Reviewer: Dan Muñoz
Is it a coincidence, I wondered, that when the unknown God of ages past needed a voice he called a wise old man named Moses up to a mountain top from the desert floor? In a voice that thundered from the clouds, the Lord commanded Moses to go to Pharaoh and demand the release of his people. In a sense, Moses was the Lord's messenger. Later, when the Lord was ready to cast off ungrateful and unfaithful people, Moses once again became the voice of God and delivered the Ten Commandants which would save the people.
Carl Marcum, a much younger man than the Moses of biblical times, was raised in the searing heat of Nogales, Arizona and Tucson, Arizona. He spent his young life absorbing the all too common drama that confronts a "Mediano" a person in this world but not really of it - not quite Mexican and not accepted as an Anglo. He suffered during his life from a duality that most of us who are born in America have felt. He experienced the pain of his existence but could not speak the words to free himself.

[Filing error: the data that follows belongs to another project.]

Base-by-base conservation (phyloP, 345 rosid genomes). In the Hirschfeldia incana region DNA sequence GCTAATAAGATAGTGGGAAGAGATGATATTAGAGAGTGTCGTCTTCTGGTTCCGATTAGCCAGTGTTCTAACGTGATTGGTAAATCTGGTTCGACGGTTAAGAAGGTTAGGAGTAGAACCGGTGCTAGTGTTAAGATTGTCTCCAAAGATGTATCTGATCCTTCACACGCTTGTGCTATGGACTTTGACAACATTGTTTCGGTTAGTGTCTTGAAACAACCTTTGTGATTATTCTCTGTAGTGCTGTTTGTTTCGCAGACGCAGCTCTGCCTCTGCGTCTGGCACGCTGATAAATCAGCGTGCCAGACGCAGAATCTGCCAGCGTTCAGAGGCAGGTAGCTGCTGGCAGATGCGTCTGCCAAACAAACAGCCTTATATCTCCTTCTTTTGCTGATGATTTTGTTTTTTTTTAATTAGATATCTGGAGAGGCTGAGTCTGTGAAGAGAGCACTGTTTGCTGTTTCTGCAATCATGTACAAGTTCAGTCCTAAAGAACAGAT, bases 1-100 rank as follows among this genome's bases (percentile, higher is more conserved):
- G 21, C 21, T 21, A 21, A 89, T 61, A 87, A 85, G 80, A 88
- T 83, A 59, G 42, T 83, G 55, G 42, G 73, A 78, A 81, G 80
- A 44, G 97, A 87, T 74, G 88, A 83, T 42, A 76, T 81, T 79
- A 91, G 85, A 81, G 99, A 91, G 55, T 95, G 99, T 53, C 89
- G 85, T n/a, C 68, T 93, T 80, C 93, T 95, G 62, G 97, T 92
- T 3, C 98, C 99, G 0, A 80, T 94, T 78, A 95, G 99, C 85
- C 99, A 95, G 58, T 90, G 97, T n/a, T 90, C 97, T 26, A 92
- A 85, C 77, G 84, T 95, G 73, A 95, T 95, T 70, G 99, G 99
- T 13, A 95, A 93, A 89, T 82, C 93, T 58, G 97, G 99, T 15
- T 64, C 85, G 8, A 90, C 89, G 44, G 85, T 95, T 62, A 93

Somehow Marcum felt and heard the voices that spoke within him and he began to express the feelings that he had....
Later he pondered who he was and who his people were. He formed the words that would lead to his haunting poem on Pancho Villa ...
Dreaming Pancho Villa
Mercum senses the meaning of his life and of his "Chicanismo." He has found the answer to the eternal question that faces our Raza: Who are we? He bares his soul to help the reader end his own search and come to terms with his identity.
Carl Marcum went to the University of Arizona where he earned a B.A. and a Masters in Fine Arts. He is currently attending Stanford University, under a Wallace Stegner Fellowship. By his own admission Carl states he lives "in a pokey little town three exists south of San Francisco." (That just about puts him in Brisbane!)
Highly recommended "Cue Lazarus" if you can't find it in the bookstores get on the Web site and order a copy or ten. <WWW. uapress. arizona.edu>